Make money from carbon permits with ETFs

Rebecca Hampson

a close-up of a lava flow

You might be surprised to hear that carbon is one of the best performing commodities of the last two years.

Carbon futures rallied 375% between July 2017 and July 2019, according to data from WisdomTree, and the continuing push to reduce carbon emissions may mean there is further upside left.

Nitesh Shah, head of research at WisdomTree, said: "Given that the European Union (EU) has signed up to the Paris Accord [the agreement that promises to limit global temperature gains to 2 degrees Celsius], we believe that it will have to double down on its efforts to thwart rising green-house gas emissions and to tighten carbon allowance availability.

"Carbon future prices could thus continue to rise as the EU strives to do its part in keeping global temperature gains in check."

Figure 1: Historical Performance of Carbon Futures


Source: Bloomberg, WisdomTree, data available as of close 09 August 2019. 

The lesser known commodity has beaten rallies in palladium, oil and gold which have grabbed the headlines of late.

But there are several factors to take into consideration when looking at carbon, which has recovered from a low base in 2013 when the carbon price crashed to €5/tonne.

Since the European Union’s Emissions Trading System (EU ETS) was launched in 2005, the number of permits for polluting activity (allowances) has been reducing.

According to WisdomTree data, the EU has been cutting the supply of allowances by 1.74% each year since Phase 3 of the programme began in 2013. As the EU ETS enters Phase 4 of the programme in 2021, allowances will be reduced by 2.2% until 2030.

If you want access to the rising value of carbon there is only one ETF (available in euro and sterling) on the London Stock Exchange - Wisdom Tree’s ETFS Carbon (CARB/CARP), which has returned over 70% in the past three years. The graph below shows CARB in black (€) and CARP in orange (£), they cost 0.49% and track the ICE Futures ECX CFI EUA less fees.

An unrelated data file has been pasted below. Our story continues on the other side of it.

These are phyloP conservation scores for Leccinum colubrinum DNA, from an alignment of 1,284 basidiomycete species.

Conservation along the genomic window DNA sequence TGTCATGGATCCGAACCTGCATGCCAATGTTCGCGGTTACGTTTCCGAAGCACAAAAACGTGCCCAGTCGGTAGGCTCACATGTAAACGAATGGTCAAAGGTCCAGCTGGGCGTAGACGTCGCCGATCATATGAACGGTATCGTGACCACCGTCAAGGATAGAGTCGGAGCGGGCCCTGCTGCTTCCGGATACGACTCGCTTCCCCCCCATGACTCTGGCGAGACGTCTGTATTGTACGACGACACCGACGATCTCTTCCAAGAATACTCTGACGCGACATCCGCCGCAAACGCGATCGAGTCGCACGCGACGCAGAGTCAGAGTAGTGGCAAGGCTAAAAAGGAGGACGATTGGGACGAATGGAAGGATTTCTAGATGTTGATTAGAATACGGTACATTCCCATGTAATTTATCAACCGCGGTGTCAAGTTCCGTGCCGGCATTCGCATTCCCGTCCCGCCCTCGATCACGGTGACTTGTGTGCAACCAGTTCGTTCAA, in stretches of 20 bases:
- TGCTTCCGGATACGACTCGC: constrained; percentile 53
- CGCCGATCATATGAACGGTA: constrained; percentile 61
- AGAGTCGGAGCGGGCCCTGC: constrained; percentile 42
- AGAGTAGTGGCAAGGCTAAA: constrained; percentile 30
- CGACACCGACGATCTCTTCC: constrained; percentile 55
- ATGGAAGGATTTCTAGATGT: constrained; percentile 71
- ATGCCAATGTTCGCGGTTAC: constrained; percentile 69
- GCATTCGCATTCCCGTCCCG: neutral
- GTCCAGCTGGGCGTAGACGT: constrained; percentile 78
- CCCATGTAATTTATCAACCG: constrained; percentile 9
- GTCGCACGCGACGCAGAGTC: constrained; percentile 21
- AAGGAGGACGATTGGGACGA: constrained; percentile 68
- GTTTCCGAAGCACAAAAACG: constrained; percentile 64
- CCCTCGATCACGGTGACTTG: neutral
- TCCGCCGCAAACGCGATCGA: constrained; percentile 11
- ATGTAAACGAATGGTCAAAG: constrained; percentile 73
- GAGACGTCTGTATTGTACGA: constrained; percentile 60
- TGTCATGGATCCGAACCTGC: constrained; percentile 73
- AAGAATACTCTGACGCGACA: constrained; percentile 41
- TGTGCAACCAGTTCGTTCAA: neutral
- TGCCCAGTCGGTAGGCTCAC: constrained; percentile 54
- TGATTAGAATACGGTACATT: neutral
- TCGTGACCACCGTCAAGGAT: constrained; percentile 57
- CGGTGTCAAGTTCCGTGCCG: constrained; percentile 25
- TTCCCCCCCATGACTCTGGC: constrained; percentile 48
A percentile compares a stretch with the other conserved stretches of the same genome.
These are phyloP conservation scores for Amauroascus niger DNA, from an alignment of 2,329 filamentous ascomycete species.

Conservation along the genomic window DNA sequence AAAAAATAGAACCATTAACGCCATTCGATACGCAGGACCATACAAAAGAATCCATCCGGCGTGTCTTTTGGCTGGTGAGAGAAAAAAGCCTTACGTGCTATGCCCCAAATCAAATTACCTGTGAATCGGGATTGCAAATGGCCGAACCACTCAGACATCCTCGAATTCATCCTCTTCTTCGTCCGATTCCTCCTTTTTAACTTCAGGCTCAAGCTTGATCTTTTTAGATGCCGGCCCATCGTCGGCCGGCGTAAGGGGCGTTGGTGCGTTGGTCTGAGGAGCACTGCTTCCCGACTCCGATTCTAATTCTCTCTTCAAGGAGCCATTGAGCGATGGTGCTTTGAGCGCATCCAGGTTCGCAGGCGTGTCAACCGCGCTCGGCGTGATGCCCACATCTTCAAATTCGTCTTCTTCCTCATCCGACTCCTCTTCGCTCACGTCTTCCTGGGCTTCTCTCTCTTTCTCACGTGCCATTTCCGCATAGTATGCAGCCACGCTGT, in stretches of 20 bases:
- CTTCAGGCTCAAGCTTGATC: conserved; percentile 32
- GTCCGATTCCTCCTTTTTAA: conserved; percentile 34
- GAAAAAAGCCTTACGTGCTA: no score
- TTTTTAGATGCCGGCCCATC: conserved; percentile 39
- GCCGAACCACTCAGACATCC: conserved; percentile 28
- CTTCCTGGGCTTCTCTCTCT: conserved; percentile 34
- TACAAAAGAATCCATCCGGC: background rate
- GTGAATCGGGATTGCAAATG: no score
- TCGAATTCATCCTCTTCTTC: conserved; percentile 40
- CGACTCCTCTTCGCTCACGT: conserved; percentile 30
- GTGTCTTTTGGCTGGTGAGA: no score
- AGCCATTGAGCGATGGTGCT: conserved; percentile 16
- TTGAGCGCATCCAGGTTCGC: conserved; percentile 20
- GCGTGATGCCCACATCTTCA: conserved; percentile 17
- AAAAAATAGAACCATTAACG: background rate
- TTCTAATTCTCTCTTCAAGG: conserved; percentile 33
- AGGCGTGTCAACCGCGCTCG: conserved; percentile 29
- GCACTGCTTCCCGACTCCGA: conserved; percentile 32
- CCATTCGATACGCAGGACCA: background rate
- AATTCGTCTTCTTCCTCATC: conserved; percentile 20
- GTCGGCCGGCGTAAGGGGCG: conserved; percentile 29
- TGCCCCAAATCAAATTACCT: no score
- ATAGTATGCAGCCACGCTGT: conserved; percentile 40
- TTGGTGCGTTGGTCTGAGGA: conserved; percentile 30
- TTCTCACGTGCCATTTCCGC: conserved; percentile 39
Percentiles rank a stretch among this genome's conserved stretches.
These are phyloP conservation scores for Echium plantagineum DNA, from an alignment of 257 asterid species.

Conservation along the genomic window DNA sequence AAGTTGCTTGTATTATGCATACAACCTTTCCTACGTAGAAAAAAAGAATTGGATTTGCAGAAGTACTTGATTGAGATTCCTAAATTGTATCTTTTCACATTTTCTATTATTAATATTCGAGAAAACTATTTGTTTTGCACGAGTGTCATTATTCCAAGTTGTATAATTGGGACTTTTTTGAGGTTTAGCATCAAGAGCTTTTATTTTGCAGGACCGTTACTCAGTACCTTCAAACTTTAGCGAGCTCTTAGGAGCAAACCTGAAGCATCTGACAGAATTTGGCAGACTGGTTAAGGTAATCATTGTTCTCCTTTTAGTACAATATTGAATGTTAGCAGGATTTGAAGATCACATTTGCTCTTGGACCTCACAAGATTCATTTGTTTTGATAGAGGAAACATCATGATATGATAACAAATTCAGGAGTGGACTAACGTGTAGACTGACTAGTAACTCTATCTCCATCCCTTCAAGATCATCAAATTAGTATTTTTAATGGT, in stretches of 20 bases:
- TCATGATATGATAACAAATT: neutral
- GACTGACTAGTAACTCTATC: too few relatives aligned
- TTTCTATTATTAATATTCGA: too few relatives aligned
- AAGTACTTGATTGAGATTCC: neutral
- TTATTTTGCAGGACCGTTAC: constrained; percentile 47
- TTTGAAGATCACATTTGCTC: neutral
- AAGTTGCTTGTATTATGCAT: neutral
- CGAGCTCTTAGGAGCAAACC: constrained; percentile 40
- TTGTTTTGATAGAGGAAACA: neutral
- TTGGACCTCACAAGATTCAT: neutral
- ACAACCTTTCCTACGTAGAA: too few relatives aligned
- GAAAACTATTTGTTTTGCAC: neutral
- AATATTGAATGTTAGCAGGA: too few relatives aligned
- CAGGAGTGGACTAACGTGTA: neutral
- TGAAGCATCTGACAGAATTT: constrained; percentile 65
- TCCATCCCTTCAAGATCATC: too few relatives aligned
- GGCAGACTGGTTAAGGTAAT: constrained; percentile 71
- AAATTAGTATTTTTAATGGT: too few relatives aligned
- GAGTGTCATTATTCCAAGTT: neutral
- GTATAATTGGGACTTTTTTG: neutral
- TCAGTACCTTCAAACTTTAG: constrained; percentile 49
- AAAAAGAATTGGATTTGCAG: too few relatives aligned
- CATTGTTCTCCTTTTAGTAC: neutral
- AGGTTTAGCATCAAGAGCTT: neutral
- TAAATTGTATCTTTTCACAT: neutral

chart, line chart, histogram

Source: Bloomberg

Despite this CARP has returned only 5% YTD. This may be down to issues surrounding Brexit – the EU ETS currently relies on the UK’s participation – although Shah points out that "the UK government claims it is firmly committed to its international climate change agreements and thus is unlikely to exit in a manner that will undermine the EU ETS system".

This may only be a blip. There is also likely to be more upside because as politicians look to reduce carbon emissions the supply of carbon credits to carbon markets are likely to become more restricted.

Shah explains: "The European Commission (EC) will not be loosening policy in the near future – because the target itself is likely to get more aggressive unlike the inflation target which has not changed since it became a concept.

"We see policy tightening in the EU ETS for the foreseeable future. With the EC under new leadership, the market is convinced the administrative institution will maintain policy stability to continue with its emissions tightening programme."

There are also certain factors which will play into the hands of a rising carbon price. The Paris Agreement’s central aim is to strengthen the global response to the threat of climate change by keeping a global temperature rise this century well below 2 degrees.

Saying all this – and if your conscience is getting the better of you – then there are also clean energy ETFs now on the market and even a carbon impact ETF.

First Trust recently launched its actively managed carbon impact ETF in the US. The aim of the fund is to provide exposure to firms that are reducing, or planning to reduce, their carbon footprint, but it comes with a hefty price tag of 0.95%, and – as above – is available on NYSE Arca.

Available on the LSE are funds such as iShares global clean energy ETF, which has a very respectable 38.26% YTD return. The price tag is 0.65% and it tracks the S&P Global Clean Energy Index. The index offers exposure to the 30 largest and most liquid listed companies globally that are involved in clean energy related businesses.

In the table below is the carbon ETF on the London market plus another environmental ETF.

CARP (£)



ETFYTD RTNTERINDEXETFS Carbon5.13%0.49%ICE Futures ECX CFI EUAETFS Carbon (€)3.21%0.49%ICE Futures ECX CFI EUAiShares Global Clean Energy UCITS ETF (£)38.31%0.65%S&P Global Clean Energy Index. The index offers exposure to the 30 largest and most liquid listed companies globally that are involved in clean energy related businesses.

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